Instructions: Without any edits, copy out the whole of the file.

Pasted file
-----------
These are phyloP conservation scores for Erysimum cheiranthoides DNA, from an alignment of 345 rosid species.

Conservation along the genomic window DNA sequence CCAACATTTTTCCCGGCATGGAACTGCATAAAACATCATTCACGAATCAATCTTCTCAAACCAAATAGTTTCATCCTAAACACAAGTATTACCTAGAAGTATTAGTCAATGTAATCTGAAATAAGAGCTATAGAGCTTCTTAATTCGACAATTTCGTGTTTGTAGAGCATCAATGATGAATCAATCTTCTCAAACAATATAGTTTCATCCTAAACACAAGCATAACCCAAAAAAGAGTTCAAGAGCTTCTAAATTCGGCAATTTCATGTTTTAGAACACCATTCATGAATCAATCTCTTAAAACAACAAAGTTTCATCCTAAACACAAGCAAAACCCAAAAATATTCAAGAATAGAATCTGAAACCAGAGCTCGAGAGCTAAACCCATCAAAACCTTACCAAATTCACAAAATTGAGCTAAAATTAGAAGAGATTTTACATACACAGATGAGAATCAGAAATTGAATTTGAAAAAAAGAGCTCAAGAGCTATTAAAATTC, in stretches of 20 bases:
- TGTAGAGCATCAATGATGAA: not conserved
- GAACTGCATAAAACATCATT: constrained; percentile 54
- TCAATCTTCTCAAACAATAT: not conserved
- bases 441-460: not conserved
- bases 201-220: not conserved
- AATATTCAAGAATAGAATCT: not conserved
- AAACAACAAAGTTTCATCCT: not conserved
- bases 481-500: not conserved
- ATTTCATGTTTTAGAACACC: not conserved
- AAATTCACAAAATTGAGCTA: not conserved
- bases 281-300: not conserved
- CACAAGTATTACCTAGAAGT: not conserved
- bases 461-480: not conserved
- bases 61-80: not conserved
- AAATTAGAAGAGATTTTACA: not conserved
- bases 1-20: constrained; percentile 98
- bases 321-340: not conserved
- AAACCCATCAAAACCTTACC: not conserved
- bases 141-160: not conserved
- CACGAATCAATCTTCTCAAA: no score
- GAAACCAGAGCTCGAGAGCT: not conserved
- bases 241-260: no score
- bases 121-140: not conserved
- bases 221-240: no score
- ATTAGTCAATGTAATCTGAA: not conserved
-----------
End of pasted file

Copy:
These are phyloP conservation scores for Erysimum cheiranthoides DNA, from an alignment of 345 rosid species.

Conservation along the genomic window DNA sequence CCAACATTTTTCCCGGCATGGAACTGCATAAAACATCATTCACGAATCAATCTTCTCAAACCAAATAGTTTCATCCTAAACACAAGTATTACCTAGAAGTATTAGTCAATGTAATCTGAAATAAGAGCTATAGAGCTTCTTAATTCGACAATTTCGTGTTTGTAGAGCATCAATGATGAATCAATCTTCTCAAACAATATAGTTTCATCCTAAACACAAGCATAACCCAAAAAAGAGTTCAAGAGCTTCTAAATTCGGCAATTTCATGTTTTAGAACACCATTCATGAATCAATCTCTTAAAACAACAAAGTTTCATCCTAAACACAAGCAAAACCCAAAAATATTCAAGAATAGAATCTGAAACCAGAGCTCGAGAGCTAAACCCATCAAAACCTTACCAAATTCACAAAATTGAGCTAAAATTAGAAGAGATTTTACATACACAGATGAGAATCAGAAATTGAATTTGAAAAAAAGAGCTCAAGAGCTATTAAAATTC, in stretches of 20 bases:
- TGTAGAGCATCAATGATGAA: not conserved
- GAACTGCATAAAACATCATT: constrained; percentile 54
- TCAATCTTCTCAAACAATAT: not conserved
- bases 441-460: not conserved
- bases 201-220: not conserved
- AATATTCAAGAATAGAATCT: not conserved
- AAACAACAAAGTTTCATCCT: not conserved
- bases 481-500: not conserved
- ATTTCATGTTTTAGAACACC: not conserved
- AAATTCACAAAATTGAGCTA: not conserved
- bases 281-300: not conserved
- CACAAGTATTACCTAGAAGT: not conserved
- bases 461-480: not conserved
- bases 61-80: not conserved
- AAATTAGAAGAGATTTTACA: not conserved
- bases 1-20: constrained; percentile 98
- bases 321-340: not conserved
- AAACCCATCAAAACCTTACC: not conserved
- bases 141-160: not conserved
- CACGAATCAATCTTCTCAAA: no score
- GAAACCAGAGCTCGAGAGCT: not conserved
- bases 241-260: no score
- bases 121-140: not conserved
- bases 221-240: no score
- ATTAGTCAATGTAATCTGAA: not conserved